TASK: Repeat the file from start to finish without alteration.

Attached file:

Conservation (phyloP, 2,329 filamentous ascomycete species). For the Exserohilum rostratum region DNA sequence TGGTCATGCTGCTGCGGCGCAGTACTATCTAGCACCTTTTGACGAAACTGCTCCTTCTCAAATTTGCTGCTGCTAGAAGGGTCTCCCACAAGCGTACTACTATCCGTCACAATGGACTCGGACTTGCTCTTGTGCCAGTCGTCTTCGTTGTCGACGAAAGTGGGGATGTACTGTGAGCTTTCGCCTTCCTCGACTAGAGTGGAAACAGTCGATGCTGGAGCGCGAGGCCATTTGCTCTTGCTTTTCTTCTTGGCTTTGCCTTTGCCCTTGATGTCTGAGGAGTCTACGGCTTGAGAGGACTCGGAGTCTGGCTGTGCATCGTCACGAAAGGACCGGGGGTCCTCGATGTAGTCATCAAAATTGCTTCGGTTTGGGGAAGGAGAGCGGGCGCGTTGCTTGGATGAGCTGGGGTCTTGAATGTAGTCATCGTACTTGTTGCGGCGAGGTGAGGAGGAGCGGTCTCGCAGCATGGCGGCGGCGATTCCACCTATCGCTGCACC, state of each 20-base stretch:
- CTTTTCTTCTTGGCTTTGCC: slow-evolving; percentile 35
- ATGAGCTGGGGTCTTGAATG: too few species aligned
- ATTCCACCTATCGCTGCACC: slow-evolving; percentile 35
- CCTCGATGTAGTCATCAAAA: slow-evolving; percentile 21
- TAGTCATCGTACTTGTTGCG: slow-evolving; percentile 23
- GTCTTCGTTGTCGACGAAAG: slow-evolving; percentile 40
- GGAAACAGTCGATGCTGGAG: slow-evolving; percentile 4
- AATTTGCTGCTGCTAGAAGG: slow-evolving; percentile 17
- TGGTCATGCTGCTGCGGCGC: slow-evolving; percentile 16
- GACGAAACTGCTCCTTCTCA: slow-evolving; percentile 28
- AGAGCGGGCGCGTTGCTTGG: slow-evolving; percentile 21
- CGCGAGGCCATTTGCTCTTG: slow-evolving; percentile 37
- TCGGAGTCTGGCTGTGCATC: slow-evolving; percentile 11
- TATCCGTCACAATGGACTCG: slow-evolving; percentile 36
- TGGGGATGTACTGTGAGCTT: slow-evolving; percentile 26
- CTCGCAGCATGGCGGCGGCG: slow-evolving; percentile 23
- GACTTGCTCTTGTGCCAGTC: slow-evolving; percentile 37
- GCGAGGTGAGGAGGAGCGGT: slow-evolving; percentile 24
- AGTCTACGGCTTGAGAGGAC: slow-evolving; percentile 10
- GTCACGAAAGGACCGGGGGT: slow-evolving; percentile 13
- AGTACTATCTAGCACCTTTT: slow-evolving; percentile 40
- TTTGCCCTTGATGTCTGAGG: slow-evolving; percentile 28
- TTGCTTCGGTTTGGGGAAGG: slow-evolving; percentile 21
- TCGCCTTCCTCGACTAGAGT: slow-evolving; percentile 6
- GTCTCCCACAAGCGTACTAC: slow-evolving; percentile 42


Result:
Conservation (phyloP, 2,329 filamentous ascomycete species). For the Exserohilum rostratum region DNA sequence TGGTCATGCTGCTGCGGCGCAGTACTATCTAGCACCTTTTGACGAAACTGCTCCTTCTCAAATTTGCTGCTGCTAGAAGGGTCTCCCACAAGCGTACTACTATCCGTCACAATGGACTCGGACTTGCTCTTGTGCCAGTCGTCTTCGTTGTCGACGAAAGTGGGGATGTACTGTGAGCTTTCGCCTTCCTCGACTAGAGTGGAAACAGTCGATGCTGGAGCGCGAGGCCATTTGCTCTTGCTTTTCTTCTTGGCTTTGCCTTTGCCCTTGATGTCTGAGGAGTCTACGGCTTGAGAGGACTCGGAGTCTGGCTGTGCATCGTCACGAAAGGACCGGGGGTCCTCGATGTAGTCATCAAAATTGCTTCGGTTTGGGGAAGGAGAGCGGGCGCGTTGCTTGGATGAGCTGGGGTCTTGAATGTAGTCATCGTACTTGTTGCGGCGAGGTGAGGAGGAGCGGTCTCGCAGCATGGCGGCGGCGATTCCACCTATCGCTGCACC, state of each 20-base stretch:
- CTTTTCTTCTTGGCTTTGCC: slow-evolving; percentile 35
- ATGAGCTGGGGTCTTGAATG: too few species aligned
- ATTCCACCTATCGCTGCACC: slow-evolving; percentile 35
- CCTCGATGTAGTCATCAAAA: slow-evolving; percentile 21
- TAGTCATCGTACTTGTTGCG: slow-evolving; percentile 23
- GTCTTCGTTGTCGACGAAAG: slow-evolving; percentile 40
- GGAAACAGTCGATGCTGGAG: slow-evolving; percentile 4
- AATTTGCTGCTGCTAGAAGG: slow-evolving; percentile 17
- TGGTCATGCTGCTGCGGCGC: slow-evolving; percentile 16
- GACGAAACTGCTCCTTCTCA: slow-evolving; percentile 28
- AGAGCGGGCGCGTTGCTTGG: slow-evolving; percentile 21
- CGCGAGGCCATTTGCTCTTG: slow-evolving; percentile 37
- TCGGAGTCTGGCTGTGCATC: slow-evolving; percentile 11
- TATCCGTCACAATGGACTCG: slow-evolving; percentile 36
- TGGGGATGTACTGTGAGCTT: slow-evolving; percentile 26
- CTCGCAGCATGGCGGCGGCG: slow-evolving; percentile 23
- GACTTGCTCTTGTGCCAGTC: slow-evolving; percentile 37
- GCGAGGTGAGGAGGAGCGGT: slow-evolving; percentile 24
- AGTCTACGGCTTGAGAGGAC: slow-evolving; percentile 10
- GTCACGAAAGGACCGGGGGT: slow-evolving; percentile 13
- AGTACTATCTAGCACCTTTT: slow-evolving; percentile 40
- TTTGCCCTTGATGTCTGAGG: slow-evolving; percentile 28
- TTGCTTCGGTTTGGGGAAGG: slow-evolving; percentile 21
- TCGCCTTCCTCGACTAGAGT: slow-evolving; percentile 6
- GTCTCCCACAAGCGTACTAC: slow-evolving; percentile 42